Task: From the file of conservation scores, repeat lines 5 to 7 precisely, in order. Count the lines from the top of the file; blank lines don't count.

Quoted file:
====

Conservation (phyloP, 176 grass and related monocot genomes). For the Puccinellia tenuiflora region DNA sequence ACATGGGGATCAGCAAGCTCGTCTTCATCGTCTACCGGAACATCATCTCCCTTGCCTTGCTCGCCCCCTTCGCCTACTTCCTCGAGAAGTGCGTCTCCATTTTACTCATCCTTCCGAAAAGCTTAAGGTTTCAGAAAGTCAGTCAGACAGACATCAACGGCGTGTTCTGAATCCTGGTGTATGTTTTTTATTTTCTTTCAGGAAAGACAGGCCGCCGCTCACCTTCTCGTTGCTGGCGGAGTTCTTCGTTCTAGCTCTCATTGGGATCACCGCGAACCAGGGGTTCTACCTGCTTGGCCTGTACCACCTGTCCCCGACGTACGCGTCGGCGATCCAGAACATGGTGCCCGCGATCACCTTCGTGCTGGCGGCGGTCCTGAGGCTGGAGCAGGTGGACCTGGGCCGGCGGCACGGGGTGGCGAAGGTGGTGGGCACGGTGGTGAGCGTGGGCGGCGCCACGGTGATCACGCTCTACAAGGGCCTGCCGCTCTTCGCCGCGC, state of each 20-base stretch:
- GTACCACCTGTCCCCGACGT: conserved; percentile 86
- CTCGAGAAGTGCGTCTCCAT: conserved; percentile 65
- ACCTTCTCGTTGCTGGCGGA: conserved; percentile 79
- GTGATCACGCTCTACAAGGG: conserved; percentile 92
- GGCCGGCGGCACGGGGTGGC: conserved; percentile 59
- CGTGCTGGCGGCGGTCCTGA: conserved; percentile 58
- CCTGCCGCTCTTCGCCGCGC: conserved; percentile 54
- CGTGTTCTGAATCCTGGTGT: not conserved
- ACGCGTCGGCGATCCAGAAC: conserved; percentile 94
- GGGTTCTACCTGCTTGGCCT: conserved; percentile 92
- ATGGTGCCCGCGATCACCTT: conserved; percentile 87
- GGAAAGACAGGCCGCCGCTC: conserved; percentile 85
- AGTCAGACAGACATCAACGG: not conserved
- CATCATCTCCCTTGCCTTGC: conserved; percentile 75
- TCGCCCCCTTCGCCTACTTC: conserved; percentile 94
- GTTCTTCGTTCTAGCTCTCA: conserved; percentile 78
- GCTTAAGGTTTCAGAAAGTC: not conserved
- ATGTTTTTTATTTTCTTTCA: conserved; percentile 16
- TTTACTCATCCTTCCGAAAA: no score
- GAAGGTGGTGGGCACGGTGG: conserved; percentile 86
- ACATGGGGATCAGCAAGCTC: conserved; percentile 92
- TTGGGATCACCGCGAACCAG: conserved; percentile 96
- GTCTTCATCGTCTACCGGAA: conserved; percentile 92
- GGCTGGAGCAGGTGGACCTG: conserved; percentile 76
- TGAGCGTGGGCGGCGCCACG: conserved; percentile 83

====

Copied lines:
- GTGATCACGCTCTACAAGGG: conserved; percentile 92
- GGCCGGCGGCACGGGGTGGC: conserved; percentile 59
- CGTGCTGGCGGCGGTCCTGA: conserved; percentile 58